ASC SOGIE

ASEAN SOGIE Caucus Media Statement on ASEAN Community Vision 2025

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Monday, 23 November 2015 - Last Updated on January 10, 2016
ASC SOGIE

ASC SOGIEThe ASEAN SOGIE Caucus (ASC) remains highly critical of the recently adopted ASEAN Community Vision 2025.

Certainly, we applaud the goal of working towards a people-centered and people-oriented ASEAN. Millions of diverse ASEAN peoples are key stakeholders in this vision, and must actively participate in realising the various strategies and programs that are part of this long-term project.

Nevertheless, we note that ASEAN has consistently failed its responsibilities as a truly people-centered and people-oriented regional community, due to its refusal to recognise and affirm the principles of inclusivity and non-discrimination.

We believe that all persons belonging to marginalised groups and identities are entitled to human rights and fundamental freedoms on the basis of substantive equality. This protects communities who suffer discrimination based on race, ethnicity, religion, and other status. It also applies to those who are oppressed due to their sexual orientation and gender identity and expression (SOGIE).

Lesbian, gay, bisexual, transgender, intersex and queer (LGBTIQ) persons have a long history in ASEAN. Same-sex relations and gender diversity are well documented in our pre-colonial literatures, and were remarked upon by early explorers of our region. Our languages still contain indigenous words for gender diverse persons, such as waria, bakla, bading, kathoey, kteuy, meinasha, mak nyah and bóng lô. Several communities, such as the Bugis of Indonesia and the Dao Mau followers of Vietnam, still revere transgender women as agents in religious rituals.

Nevertheless, citizens of many ASEAN nations experience SOGIE-based discrimination on an institutional level. Singapore, Malaysia, Brunei Darussalam and Myanmar have held on to British colonial laws criminalising same-sex relations. Sharia laws have been introduced in Brunei, the state of Aceh in Indonesia and multiple states of Malaysia, imposing even harsher punishments for same-sex relations and banning cross-dressing. Furthermore, not one ASEAN member state has a national legislation banning discrimination on the basis of SOGIE.

Thus far, ASEAN has neither condemned of this state of affairs nor taken steps to improve the situation. The ASEAN Human Rights Declaration, drafted in 2012, does not even explicitly assure that LGBTIQ persons are entitled to equal rights. Article 7, for instance, demands that our rights “must be considered casino in the regional and national context bearing in mind different political, economic, legal, social, cultural, historical and religious backgrounds.” Article 8 further stipulates that our rights may be limited by concerns for “public order” and “public morality”. Such vague terms may easily be used to justify discrimination based on SOGIE.

For the ASEAN regional community to be truly inclusive, it must positively and proactively recognize the inherent dignity of all persons regardless of SOGIE.

In achieving a truly inclusive ASEAN, the ASC therefore recommends the following measures:

  • ASEAN must explicitly recognize the multiple forms and sites of discrimination that lesbian, gay, bisexual, transgender, intersex and queer (LGBTIQ) persons face that disproportionately affect the realization of human rights and fundamental freedoms. The stigma LGBTIQ persons face due to their SOGIE is intensified in the context of migration, poverty, armed conflict, disasters and emergencies and disability.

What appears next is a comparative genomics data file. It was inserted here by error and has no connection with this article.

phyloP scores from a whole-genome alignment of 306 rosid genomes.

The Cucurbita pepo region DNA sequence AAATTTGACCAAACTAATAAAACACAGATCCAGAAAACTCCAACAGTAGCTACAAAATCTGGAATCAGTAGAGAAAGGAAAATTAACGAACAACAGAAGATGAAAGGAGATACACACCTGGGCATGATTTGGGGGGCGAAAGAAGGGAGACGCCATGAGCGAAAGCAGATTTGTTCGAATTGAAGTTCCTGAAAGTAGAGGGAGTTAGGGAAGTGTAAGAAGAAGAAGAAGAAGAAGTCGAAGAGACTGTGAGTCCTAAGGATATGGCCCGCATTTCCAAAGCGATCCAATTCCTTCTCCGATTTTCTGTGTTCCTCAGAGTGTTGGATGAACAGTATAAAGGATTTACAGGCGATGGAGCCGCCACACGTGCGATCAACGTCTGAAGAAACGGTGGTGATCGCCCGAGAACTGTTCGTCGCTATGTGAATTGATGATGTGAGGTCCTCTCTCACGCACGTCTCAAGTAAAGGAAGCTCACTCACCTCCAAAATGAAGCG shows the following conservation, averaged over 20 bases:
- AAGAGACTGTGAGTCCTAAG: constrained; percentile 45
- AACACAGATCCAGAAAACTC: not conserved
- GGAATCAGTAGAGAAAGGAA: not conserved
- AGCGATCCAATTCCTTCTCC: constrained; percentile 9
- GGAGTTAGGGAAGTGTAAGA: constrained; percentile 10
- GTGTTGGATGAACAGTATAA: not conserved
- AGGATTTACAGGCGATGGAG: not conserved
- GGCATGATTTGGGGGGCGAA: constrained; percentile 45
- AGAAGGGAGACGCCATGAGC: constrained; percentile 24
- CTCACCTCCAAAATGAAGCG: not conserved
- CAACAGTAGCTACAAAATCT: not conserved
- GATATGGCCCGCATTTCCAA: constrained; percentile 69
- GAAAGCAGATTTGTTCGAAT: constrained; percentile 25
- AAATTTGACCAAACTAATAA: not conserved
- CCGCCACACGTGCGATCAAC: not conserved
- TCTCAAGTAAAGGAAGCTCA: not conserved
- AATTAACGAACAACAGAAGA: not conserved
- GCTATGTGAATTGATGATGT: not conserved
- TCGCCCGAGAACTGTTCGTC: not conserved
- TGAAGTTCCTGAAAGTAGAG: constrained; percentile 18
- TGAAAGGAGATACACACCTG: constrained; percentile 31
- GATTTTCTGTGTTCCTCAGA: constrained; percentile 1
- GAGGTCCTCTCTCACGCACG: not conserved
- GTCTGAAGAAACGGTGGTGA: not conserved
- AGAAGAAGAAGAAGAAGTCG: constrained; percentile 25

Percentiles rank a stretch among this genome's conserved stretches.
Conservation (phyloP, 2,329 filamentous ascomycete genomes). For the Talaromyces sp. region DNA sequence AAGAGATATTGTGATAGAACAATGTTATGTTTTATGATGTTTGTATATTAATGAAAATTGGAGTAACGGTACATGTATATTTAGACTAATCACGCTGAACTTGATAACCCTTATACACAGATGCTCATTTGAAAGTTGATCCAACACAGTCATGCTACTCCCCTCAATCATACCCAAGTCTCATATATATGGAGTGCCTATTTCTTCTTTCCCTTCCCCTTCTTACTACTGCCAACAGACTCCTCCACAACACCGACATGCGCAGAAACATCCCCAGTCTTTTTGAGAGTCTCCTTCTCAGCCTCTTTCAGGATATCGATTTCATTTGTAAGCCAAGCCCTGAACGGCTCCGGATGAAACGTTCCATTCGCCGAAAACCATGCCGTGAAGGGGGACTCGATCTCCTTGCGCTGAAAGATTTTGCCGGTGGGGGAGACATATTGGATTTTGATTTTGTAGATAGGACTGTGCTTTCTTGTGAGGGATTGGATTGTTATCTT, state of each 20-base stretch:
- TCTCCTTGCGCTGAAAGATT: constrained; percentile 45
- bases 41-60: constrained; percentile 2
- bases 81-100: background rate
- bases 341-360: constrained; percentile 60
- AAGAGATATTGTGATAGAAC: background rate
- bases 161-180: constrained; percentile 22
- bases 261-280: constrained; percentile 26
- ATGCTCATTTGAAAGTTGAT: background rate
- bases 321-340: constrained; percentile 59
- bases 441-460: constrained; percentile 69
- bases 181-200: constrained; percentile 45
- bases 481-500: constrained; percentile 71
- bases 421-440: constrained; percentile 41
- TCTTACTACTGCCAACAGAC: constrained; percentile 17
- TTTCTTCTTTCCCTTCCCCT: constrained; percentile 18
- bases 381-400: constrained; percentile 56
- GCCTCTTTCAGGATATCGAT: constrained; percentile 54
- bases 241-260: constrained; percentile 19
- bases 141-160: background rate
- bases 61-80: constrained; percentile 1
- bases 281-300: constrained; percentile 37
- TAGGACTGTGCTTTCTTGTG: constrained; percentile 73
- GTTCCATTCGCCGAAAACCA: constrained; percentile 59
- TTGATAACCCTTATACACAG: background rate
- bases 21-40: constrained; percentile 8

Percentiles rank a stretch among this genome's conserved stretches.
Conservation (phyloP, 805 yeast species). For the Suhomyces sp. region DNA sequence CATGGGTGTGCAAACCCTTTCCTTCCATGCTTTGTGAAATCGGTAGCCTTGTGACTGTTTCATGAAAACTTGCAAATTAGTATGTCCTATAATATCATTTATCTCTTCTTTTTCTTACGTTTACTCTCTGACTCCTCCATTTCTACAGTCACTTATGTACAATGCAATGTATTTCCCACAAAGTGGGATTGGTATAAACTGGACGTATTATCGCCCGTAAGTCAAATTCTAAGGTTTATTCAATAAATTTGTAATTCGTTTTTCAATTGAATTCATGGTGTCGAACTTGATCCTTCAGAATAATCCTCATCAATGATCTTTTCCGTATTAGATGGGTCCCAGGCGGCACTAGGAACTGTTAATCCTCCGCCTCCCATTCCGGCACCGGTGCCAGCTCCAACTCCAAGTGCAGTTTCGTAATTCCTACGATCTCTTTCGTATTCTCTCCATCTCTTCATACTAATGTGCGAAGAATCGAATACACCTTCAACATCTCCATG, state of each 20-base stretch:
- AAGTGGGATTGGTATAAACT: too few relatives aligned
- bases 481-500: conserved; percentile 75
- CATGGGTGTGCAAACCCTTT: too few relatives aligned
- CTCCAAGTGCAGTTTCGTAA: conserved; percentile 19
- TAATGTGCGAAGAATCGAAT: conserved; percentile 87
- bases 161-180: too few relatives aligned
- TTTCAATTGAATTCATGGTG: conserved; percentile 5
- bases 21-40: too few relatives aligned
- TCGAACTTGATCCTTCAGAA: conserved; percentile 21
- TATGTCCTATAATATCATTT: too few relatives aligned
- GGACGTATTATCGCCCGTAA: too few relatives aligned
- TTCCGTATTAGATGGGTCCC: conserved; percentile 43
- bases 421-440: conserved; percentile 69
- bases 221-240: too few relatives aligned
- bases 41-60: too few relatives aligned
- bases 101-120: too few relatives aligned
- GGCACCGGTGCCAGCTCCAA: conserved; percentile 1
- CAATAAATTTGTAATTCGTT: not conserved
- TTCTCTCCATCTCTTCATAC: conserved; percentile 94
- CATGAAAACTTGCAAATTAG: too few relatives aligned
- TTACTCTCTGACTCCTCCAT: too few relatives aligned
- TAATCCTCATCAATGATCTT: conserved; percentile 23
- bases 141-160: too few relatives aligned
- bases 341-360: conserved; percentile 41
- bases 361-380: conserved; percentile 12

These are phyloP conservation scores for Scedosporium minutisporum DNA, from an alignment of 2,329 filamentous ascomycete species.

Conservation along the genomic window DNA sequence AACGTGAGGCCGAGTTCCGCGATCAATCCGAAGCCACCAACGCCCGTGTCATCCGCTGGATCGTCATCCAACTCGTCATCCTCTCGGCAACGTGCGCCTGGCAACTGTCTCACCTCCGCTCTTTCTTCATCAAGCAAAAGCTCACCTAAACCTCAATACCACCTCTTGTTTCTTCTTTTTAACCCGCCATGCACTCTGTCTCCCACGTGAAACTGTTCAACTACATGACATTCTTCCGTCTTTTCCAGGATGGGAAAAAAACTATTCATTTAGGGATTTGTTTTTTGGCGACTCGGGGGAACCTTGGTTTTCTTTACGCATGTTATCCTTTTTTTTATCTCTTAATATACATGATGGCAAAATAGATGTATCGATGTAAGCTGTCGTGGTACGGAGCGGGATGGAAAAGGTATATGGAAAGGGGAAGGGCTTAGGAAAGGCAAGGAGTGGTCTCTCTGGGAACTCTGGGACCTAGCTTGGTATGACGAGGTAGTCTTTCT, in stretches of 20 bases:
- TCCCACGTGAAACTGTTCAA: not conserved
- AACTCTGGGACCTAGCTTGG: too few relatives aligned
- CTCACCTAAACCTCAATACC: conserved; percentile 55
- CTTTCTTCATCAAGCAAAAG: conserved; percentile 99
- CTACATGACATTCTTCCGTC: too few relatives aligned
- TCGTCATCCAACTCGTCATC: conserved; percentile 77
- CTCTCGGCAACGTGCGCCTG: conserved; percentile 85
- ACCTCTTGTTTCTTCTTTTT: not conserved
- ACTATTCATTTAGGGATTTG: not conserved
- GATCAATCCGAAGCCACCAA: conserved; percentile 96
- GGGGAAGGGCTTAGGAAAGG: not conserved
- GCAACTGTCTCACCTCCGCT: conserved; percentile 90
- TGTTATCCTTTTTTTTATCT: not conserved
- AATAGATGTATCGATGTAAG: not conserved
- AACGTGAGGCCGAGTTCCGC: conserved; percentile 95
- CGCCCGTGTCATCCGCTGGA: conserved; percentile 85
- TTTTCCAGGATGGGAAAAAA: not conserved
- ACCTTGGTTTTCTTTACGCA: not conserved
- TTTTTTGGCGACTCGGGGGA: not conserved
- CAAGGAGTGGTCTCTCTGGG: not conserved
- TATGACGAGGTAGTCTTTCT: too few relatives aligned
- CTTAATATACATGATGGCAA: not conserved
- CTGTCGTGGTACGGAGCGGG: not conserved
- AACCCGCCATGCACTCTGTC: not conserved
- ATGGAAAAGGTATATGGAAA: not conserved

• Policies and programs to increase people’s access to employment, livelihood and social services must be made inclusive for all, and must positively promote the well-being and mental health of all persons. Discriminatory restrictions against LGBTIQ persons in the area of education, employment and livelihood must be eliminated. Removal and/or reduction of state funding to social services and developmental programs supporting the rights and well-being of LGBTIQ persons must be put to stop.
  • Cultural and moral discourses that reinforce patriarchal, heterosexist and transphobic norms and societal practices must be eliminated. These discourses are routinely used in order to justify violence and repression against LGBTIQ persons that consequently leads to their criminalization, and access to public life including the holding of leadership positions.
  •  Human rights violations and abuses committed against LGBTIQ persons must be effectively addressed by governments and ASEAN human rights mechanisms. ASEAN should strengthen all institutions at the domestic and regional levels to make them more transparent, effective and independent. ASEAN must strengthen these institutions’ protection mandates, including consistent monitoring of human rights, and provision of effective and timely remedies for victims.
  • Engagement with LGBTIQ civil society organizations, social movements and human rights defenders must be enhanced at all levels. Policies to institutionalize civil society engagements must be made inclusive. Effective and meaningful engagements must be cultivated towards organizations, groups and movements whose legal registration at the domestic level are challenged due to political and socio-cultural restrictions.

 

  • All parties must work to build an enabling environment where we can challenge all forms of stigma against gender and sexual minorities. This may take the form of anti-bullying programs in schools, diversity programs in education and the workplace, removal of penal laws and restrictions against activist organisations and media, as well as positive recognition of LGBTIQ persons from all walks of life.

 

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